Brioche Pasquier, the France-based bakery group, sees international expansion as a central plank of its growth strategy. Among the family-owned company’s largest international markets is the UK. Dean Best met Olivier Ripoche, the managing director of Brioche Pasquier’s UK business, as the group officially opened the latest production line at its plant north of London to discuss the company’s plans and why it is sanguine about Brexit.

The UK’s departure from the EU is the country’s most significant political and economic event for more than 40 years. Across business, companies are trying to work out what they need to do to adapt to the UK leaving the world’s largest trading bloc. In the food industry, concerns about the impact of Brexit are manifest. But, in a town 50 miles north of London, an air of Gallic insouciance mixes with the aroma of baking at one international food company determined to continue to invest in the UK.

Brioche Pasquier, the French, family-owned, international bakery business entered the UK in 2001, setting up an office in the Kent town of Maidstone, 30 miles or so from the English Channel. In 2005, the company decided to move its UK base to Milton Keynes, north of London. Just over a decade later, the business started manufacturing at the site.

Two weeks ago, in the presence of the five Pasquier brothers who have owned the business after the death of their father (and founder of the business) Gabriel in 1972, the company officially opened its second production line at the Milton Keynes factory.

France remains by far the largest single market for Brioche Pasquier, accounting for around three-quarters of its annual sales of EUR670m (US$786.3m), a figure expected to grow to more than EUR690m this year. However, Brioche Pasquier is looking to grow its international business and counts the UK as among its most important markets outside France.

In 2016, Brioche Pasquier’s UK business generated a turnover of GBP42.6m (US$56.6m), up more than 8% on a year earlier. A rise in the cost of sales, as well as higher distribution and administrative expenses, meant the unit reported an operating loss of GBP3.7m for last year, with a net loss of roughly the same amount.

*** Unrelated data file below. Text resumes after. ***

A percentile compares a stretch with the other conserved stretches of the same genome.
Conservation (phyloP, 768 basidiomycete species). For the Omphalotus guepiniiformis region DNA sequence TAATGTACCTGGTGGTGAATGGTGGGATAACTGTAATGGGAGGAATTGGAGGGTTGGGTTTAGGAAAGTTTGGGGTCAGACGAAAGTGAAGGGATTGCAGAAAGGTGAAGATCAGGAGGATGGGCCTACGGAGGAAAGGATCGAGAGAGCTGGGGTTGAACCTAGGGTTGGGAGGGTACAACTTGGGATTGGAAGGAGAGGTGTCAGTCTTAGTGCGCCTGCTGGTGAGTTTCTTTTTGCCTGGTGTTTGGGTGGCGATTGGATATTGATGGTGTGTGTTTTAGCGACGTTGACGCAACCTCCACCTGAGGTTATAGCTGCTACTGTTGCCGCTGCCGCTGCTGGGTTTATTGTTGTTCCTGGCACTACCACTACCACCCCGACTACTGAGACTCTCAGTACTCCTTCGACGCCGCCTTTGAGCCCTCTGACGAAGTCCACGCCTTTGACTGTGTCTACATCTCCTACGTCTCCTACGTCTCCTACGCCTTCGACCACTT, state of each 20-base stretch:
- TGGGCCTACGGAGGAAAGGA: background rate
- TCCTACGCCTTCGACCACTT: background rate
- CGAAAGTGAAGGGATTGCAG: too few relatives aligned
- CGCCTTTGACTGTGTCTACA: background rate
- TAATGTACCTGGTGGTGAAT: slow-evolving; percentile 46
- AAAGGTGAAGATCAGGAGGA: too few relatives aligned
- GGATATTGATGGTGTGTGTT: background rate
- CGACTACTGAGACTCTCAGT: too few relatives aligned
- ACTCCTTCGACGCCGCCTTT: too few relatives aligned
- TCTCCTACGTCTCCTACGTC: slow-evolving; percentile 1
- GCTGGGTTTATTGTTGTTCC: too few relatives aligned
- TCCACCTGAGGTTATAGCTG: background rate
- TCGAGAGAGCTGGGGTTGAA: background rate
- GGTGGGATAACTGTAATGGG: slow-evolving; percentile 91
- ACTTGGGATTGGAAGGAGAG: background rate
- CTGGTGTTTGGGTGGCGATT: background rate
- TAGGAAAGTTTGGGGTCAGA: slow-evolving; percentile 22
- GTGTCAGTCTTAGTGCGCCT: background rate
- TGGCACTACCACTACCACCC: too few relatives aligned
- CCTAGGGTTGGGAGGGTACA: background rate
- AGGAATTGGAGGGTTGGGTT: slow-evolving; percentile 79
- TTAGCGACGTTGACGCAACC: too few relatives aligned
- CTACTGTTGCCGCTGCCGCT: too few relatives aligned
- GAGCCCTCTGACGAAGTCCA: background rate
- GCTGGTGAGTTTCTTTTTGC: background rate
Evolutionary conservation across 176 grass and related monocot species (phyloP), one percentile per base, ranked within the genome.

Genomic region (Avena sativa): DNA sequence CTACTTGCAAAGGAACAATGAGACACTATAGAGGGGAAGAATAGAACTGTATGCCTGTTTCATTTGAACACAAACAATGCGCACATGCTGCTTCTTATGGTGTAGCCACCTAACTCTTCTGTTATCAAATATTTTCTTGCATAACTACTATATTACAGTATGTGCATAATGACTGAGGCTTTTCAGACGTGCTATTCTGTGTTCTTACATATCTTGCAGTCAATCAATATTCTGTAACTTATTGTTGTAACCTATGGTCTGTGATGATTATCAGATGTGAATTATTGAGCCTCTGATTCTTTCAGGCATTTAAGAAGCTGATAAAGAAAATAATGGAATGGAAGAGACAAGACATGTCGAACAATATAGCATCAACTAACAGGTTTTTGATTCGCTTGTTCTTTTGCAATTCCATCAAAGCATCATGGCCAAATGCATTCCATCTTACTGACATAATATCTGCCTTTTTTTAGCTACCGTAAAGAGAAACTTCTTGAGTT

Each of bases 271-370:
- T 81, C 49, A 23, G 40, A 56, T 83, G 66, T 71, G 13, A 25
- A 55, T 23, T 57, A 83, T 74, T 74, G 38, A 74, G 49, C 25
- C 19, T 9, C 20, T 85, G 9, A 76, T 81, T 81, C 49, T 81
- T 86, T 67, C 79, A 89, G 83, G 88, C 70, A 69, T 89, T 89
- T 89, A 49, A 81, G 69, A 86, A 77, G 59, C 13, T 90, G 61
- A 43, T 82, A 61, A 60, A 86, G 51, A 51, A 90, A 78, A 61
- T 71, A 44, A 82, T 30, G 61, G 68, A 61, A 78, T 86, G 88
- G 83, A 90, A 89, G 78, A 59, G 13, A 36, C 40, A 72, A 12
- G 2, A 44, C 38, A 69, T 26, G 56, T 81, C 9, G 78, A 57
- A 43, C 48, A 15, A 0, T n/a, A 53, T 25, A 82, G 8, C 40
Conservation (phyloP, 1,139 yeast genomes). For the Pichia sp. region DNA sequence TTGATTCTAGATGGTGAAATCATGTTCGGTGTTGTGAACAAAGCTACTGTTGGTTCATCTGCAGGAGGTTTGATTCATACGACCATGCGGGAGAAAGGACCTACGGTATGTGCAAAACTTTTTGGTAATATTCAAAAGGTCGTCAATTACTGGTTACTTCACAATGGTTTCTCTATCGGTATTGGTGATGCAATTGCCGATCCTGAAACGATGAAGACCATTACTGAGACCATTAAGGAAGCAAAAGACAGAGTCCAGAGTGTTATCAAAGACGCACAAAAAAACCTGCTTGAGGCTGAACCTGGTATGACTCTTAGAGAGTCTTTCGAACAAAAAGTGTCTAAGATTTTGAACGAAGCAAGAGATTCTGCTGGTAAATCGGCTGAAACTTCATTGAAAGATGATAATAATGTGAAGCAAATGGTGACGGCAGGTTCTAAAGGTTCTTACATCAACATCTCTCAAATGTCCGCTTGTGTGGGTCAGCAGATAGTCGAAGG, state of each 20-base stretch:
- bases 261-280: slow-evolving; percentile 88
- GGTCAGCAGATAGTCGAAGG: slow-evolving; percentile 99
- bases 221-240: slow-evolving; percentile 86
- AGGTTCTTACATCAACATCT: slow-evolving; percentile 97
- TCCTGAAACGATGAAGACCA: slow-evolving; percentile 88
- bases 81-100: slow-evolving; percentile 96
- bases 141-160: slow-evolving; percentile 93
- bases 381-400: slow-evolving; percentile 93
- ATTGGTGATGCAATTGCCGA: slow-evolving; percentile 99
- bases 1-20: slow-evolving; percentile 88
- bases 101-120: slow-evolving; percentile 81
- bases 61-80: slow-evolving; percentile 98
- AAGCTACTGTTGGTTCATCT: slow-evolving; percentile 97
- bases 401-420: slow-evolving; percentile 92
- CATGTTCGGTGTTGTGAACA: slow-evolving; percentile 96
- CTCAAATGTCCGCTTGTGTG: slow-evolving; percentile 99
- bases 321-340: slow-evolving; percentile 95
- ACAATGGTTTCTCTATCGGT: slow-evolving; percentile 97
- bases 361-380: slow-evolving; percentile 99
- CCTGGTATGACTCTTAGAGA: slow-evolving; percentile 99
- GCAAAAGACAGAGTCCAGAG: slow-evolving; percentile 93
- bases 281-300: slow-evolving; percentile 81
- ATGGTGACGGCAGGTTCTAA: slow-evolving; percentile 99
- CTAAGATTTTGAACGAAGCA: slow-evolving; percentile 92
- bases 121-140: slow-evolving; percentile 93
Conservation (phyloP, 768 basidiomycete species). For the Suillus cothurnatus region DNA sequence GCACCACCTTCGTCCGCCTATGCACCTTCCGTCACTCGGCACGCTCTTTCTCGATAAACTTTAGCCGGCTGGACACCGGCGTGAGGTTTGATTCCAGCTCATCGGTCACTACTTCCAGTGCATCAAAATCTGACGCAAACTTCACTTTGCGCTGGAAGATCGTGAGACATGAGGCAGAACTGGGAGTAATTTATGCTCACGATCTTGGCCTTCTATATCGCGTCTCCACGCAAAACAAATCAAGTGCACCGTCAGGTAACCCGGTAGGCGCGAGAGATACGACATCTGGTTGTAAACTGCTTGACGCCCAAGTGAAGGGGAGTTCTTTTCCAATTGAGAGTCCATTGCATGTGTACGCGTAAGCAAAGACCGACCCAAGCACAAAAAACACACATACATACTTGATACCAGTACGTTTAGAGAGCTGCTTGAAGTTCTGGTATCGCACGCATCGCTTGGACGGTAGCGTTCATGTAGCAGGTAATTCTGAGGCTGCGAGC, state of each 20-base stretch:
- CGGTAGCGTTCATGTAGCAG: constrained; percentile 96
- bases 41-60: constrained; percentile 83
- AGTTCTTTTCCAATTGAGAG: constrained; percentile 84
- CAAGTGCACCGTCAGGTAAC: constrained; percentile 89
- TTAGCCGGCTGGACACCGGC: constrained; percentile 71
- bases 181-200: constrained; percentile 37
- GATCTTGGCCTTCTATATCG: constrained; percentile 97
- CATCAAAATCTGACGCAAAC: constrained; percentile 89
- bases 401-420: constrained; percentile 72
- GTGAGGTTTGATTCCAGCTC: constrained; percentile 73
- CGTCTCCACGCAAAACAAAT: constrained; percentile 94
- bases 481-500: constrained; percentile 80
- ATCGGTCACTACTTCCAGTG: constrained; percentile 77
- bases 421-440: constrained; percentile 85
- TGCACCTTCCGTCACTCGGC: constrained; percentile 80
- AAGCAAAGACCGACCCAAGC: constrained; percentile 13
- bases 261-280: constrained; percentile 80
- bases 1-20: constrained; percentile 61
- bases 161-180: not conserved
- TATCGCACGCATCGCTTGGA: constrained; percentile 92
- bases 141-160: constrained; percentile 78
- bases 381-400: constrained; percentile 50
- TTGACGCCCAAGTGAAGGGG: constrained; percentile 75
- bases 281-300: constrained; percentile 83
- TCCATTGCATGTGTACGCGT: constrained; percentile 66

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However, growth of 8% in a challenging UK food market is a solid result and, despite the ground needed to be made to make the business profitable, Brioche Pasquier has plans to invest further in the country. The Milton Keynes plant has room for a third line, which Brioche Pasquier plans to install either in 2019 or 2020 and on which it is looking to make its Pitch filled brioche, a product already on sale in the UK but which is imported from France.

Speaking to just-food after the official unveiling of the second line, Olivier Ripoche, the managing director of Brioche Pasquier’s UK business, says there is land around the plant for a facility to house three more lines. There is, of course, a chance these plans do not come to fruition but the fact Brioche Pasquier has sketched out an expansion programme highlights the company’s aspirations for the UK market, even at a time of uncertainty for business. Ripoche, however, seems relatively relaxed about the prospect of Brexit on the horizon.

“We know in every country there are different issues, difficulties at the moment but it’s the strategy of the company to be local and to be part of the economy,” Ripoche says.

He insists the UK’s vote to leave the EU did not make Brioche Pasquier reassess its plans. “For us, the priority is for the factory to succeed here, to carry on to develop and make our brand known to consumers on brioche, patisserie and biscotte. We have to adapt ourselves to our environment, the competitors, the market,” Ripoche says. “You’ve got your strategy, your view and you need to believe in it. We are very confident about the future and this is our priority. If this one [factory] becomes full, we will build another one.”